Chapter 14 – The Certainty of Faith
unto the promise of God, he wavered not through unbelief, being fully
assured that what He had promised He was able also to perform." Rom. 4: 20, 21.
Abraham did not doubt. Glorious testimony
to provoke us to jealousy, and thus to the imitation of his example.
Therefore the word also gives us to know what the power was in virtue
of which he obtained faith and brought all doubt to silence. The secret
lay simply in the conviction: What God has promised, He is able also to
perform. On this account he was assured, and whenever reflections and
doubtings would arise, he always held before his eyes the
incontrovertible argument: That which has been promised, God is able to
perform. Hence it is that there stands written: "Without
being weakened in faith, he considered his own body now as good as dead
before Him whom he believed, even God, who quickeneth the dead and
calleth the things that are not as though they were." (Rom. 4:
19, 17, RV.) To every question, "How can these things be?" there was
his simple answer: "What God has promised He is able also to perform.
For the Lord there is nothing too wonderful. It is not my business to
be anxious, and to say how God's word can be fulfilled. The Lord will
see to it."
My reader, you mourn over the power of
your doubts, and say that you cannot overcome them: come, learn of
Abraham how you can do this. The first thing that is necessary is that
you understand and reflect what promise the Lord has given you. If the
Lord has given no promises for you, then it cannot be your duty to
believe. But, as surely as the word says "Believe," is there also a
promise which you must believe. To take only one out of the thousands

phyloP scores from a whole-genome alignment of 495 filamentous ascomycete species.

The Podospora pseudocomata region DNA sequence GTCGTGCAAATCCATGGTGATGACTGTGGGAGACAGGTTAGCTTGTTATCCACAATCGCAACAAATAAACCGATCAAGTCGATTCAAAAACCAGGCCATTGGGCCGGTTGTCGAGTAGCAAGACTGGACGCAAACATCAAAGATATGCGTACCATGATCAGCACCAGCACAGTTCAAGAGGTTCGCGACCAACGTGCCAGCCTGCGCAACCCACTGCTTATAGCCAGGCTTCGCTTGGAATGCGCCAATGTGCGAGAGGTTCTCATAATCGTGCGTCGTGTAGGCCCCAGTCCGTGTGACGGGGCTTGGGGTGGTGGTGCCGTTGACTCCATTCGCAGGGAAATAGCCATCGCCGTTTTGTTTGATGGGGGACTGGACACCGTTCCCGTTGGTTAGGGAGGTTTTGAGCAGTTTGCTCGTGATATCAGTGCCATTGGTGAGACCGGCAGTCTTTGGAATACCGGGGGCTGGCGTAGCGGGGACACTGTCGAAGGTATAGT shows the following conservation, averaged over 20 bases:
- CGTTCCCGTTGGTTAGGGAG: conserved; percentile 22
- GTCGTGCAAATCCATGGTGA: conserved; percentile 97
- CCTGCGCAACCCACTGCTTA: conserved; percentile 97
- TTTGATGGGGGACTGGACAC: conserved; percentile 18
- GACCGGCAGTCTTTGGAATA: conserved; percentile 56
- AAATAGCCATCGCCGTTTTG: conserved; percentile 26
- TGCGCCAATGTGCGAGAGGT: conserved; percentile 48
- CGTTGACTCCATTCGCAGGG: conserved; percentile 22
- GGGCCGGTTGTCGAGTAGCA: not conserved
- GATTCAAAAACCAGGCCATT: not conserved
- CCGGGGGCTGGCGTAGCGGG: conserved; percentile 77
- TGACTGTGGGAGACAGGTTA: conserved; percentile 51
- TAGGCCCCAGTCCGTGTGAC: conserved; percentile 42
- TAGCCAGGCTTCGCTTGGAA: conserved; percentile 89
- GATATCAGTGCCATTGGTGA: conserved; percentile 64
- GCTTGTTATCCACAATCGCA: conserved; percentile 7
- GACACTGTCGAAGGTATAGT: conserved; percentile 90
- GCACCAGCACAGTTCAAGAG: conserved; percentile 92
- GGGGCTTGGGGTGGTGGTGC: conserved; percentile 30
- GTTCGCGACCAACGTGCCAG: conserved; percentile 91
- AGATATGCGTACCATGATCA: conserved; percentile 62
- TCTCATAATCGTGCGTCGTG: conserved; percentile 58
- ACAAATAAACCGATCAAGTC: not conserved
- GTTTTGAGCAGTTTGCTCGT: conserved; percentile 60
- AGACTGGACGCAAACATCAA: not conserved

which are in the Scriptures, "The Son of Man is come to seek and to
save that which was lost." God gives you the gracious promise, and
commands you to believe it with all your heart. It is His will that you
should receive it as the truth that His Son has come for all that are
lost, hence also for you. He desires that you should believe that His
Son seeks you and longs for you, and that His Son will save you.
God wills that you should ponder this
thought and cherish it in your heart, until your whole soul takes its
stand on this truth: Jesus seeks me, lost as I am; there is grace for
me. As soon as you believe that, the Savior begins to come in to you.
If now you have reached this first point,
if you know that there is a promise also for you, then the second duty
is not to look into yourselves to know if there is hope that what you
expect will take place. As Abraham did not regard his own body, which
was already dead, so must you not regard your own dead soul. Although
you feel yourself to be dead, powerless, insincere, very sinful,
although you are lacking in penitence, earnestness, and in all else
that you know you ought to have, still act like Abraham: believe on
God, who maketh the dead alive, and calleth the things that are not as
though they were. Act like Abraham, and cast down every doubt with the
thought: "What God has promised He is able also to perform." Keep your
mind occupied with this certain truth: He is come to save that which
was lost, and there is no lost one so far lost that Jesus cannot find
him and cannot save him.
Once again, it comes simply to these two
points: know if there is a promise for you, lost sinner; if so, then
cleave simply to this fact: What has been promised He is able also to
perform. "Lord, I believe; help thou mine unbelief. I will no longer
dishonor Thee by doubtings: Thy power, Thy love, Thy faithfulness, I
will adore and trust. I will venture to surrender my soul to Thee.
Although I feel it not, I will believe it. Thou seekest and savest that
which is lost. Lord, help: I do believe."